Source: Yahoo/AP/Greg Bull
Will someone please remind the major web media outlets that a truly epic protest is currently underway in New York? Protest coverage seems unduly relegated to the below-the-fold regions of the web's major news sites.
Monday, August 30, 2004
Thursday, August 26, 2004
This week is Sauntering’s one year anniversary, and I’ll take this opportunity to share a couple thoughts on what I feel like I’ve learned during this great year:
- On Writing
Although regular writing’s therapeutic qualities came as no surprise, I’ve been surprised how quickly my attention has solidified around core topics, politics especially.
Even though Sauntering’s daily audience rarely reaches double digits, the idea of audience nicely counterbalances the occasionally caustic quality of my unfettered opinion. In my cocktail party discourse, I’ve often closed ears by overstating my case – I hope that exercising some restraint in the written word enables me to similarly temper my real world dialogue.
- On Visitors: Mark Saul
Starting mid-January, I signed up for Site Meter – a website usage tracker that keeps general track of what people are looking at on Sauntering and occasionally what they’re searching for when they arrive at Sauntering. (BTW, I don’t password-protect these stats, so you’re welcome to check them out as well by click on the Site Meter icon in the right column or clicking here.)
By far, the most frequently searched item I’ve ever blogged was my brief comment on September 23, 2003 regarding media coverage of the untimely death of venture capitalist Mark Saul. At the time, I was distressed by how his shocking end was covered in VentureWire, coverage that I considered gossipy at best and mean-spirited at worst. Since September, at least once a week someone has arrived at my website after searching for Mark Saul Sofitel (where he died), Mark Saul Obituary, or some such term.
I don’t know why people search for Mark in this way, but I’ve imagined why.
Back in January 2003, my wife’s great-uncle suddenly passed away. As he had recently become an aficionado of all things computer, I googled him to see if his writing or thoughts were online anywhere. I smiled when I saw him asking a few introductory questions on some decidedly techie Linux/BSD bulletin boards. I felt this last image of Uncle Dave was a fitting online remembrance of him – a man excited to learn new things well into life’s twilight.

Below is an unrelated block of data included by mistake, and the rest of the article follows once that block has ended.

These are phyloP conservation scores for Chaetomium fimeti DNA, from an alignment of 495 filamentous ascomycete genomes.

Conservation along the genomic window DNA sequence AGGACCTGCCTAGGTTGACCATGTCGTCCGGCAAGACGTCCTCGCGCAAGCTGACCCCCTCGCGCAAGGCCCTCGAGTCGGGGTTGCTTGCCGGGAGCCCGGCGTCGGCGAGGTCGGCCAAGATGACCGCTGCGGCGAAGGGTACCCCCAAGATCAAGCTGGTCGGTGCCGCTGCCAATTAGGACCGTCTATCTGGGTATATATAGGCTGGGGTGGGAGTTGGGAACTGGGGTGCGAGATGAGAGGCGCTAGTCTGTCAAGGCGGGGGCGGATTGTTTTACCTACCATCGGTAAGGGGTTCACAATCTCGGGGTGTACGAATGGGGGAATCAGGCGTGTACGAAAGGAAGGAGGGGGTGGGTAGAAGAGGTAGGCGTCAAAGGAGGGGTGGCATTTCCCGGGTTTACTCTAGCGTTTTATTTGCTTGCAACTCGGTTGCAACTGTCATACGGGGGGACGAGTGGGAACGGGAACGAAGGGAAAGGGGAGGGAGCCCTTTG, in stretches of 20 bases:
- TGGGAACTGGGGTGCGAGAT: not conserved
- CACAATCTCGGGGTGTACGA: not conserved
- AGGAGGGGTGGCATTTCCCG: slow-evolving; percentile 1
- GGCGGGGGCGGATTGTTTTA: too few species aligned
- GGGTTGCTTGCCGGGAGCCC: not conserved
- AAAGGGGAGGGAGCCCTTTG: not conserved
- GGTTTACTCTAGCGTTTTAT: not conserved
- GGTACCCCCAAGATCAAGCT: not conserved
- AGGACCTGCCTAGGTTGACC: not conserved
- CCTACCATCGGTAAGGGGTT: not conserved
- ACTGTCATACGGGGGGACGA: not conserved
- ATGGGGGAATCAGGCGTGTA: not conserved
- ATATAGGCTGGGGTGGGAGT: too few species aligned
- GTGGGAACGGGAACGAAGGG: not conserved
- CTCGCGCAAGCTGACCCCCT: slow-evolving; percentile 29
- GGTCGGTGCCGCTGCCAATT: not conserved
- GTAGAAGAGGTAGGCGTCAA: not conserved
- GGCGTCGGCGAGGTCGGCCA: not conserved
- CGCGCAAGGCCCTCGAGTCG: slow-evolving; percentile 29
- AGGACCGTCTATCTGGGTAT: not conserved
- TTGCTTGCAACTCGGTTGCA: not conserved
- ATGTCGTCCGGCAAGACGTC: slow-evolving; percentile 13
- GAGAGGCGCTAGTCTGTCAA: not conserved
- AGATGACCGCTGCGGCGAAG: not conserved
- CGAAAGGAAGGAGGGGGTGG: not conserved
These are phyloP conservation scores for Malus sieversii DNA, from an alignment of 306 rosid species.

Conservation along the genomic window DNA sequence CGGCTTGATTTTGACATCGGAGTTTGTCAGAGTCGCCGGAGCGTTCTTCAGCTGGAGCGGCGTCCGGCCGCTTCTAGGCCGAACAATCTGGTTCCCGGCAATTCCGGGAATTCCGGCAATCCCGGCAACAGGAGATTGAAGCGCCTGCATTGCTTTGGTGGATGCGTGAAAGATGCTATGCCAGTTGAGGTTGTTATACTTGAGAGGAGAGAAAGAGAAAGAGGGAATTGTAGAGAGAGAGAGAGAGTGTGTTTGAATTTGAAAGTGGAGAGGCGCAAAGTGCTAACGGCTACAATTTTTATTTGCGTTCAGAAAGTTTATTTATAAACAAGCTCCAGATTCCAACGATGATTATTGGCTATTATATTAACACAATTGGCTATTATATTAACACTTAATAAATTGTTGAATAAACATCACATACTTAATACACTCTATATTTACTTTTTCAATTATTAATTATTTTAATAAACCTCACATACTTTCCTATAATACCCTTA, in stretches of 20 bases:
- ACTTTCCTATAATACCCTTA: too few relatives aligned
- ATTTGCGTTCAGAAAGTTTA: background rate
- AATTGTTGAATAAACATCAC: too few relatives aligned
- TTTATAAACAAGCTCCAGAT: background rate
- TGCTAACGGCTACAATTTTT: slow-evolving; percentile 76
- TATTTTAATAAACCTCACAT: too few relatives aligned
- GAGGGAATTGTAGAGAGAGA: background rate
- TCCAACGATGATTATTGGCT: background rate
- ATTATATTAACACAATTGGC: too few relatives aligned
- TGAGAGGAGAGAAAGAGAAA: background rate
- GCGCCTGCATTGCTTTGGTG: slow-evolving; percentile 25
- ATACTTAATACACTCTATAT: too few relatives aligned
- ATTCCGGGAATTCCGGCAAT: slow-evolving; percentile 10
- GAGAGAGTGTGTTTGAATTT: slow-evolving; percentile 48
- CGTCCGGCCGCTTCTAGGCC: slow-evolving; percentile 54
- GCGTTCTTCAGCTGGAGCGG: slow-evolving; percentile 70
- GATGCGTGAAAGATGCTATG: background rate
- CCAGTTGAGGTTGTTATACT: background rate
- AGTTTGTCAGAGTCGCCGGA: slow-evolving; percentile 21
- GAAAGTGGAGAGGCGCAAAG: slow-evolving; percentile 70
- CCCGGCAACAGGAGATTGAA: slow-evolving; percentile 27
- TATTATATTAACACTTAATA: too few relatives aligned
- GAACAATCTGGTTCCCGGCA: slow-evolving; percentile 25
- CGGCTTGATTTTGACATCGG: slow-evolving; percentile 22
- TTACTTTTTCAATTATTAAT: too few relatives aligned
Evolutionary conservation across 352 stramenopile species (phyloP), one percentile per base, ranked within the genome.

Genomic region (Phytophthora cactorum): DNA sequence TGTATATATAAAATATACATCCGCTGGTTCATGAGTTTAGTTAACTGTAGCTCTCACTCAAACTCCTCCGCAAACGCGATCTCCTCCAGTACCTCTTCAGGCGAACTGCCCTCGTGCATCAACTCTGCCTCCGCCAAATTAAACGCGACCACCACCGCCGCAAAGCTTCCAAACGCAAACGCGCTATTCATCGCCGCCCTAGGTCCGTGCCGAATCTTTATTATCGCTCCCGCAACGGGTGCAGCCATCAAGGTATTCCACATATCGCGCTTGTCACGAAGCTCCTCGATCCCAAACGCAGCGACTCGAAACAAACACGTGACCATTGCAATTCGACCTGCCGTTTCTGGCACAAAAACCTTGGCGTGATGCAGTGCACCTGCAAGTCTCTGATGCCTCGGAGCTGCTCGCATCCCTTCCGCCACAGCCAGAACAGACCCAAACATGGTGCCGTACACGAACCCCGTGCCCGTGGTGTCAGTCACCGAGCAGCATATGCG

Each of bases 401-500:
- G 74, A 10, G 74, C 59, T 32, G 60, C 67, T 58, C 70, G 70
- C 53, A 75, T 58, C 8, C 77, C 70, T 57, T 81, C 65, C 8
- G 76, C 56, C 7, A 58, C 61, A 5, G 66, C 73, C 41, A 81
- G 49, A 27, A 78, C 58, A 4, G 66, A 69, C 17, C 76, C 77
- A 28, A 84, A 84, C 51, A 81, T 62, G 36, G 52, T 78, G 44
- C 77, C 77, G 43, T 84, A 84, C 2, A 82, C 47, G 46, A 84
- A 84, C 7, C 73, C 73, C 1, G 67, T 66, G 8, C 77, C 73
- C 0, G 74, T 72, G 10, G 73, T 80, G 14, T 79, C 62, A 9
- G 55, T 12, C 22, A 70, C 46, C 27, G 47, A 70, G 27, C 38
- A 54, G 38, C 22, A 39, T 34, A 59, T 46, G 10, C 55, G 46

I think people google Mark for the same reason. To the extent that any of us has a real world identity out there online – an identity someone can google – each of us might imagine that this identity will be frozen when we die. I feel like those people looking for Mark look for this last image. Sadly, today’s web promises no lasting chronicle of any of our lives – a sad fact that only Brewster Kahle seems interested in remedying. Newspaper web pages come and go, disk space is recycled, the web has no memory. (How about diverting some of the Library of Congress’s budget to Archive.org so that we can chronicle the web even as it changes before our eyes?)
I hope that those who care deeply for Mark draw some comfort from knowing that people still think about Mark and that people still ask (via search) about Mark.
- On Visitors: The Self-Google
On a lighter note, I’m amused by how much people Google themselves.
From time-to-time, I mention people’s full names: a photographer’s credit here, an article writer’s name there. Since I almost never mention the same name twice, these references are effectively buried in the search results for these people’s names, appearing on page 30, etc.
Since would-be searchers are still clicking through on these hard-to-find links, I’ve determined that either these searchers are performing a CIA-level background check on these once-mentioned minor celebrities... or that the minor celebrities themselves are undertaking a bit of a self-investigation, clicking on any link that bears their moniker.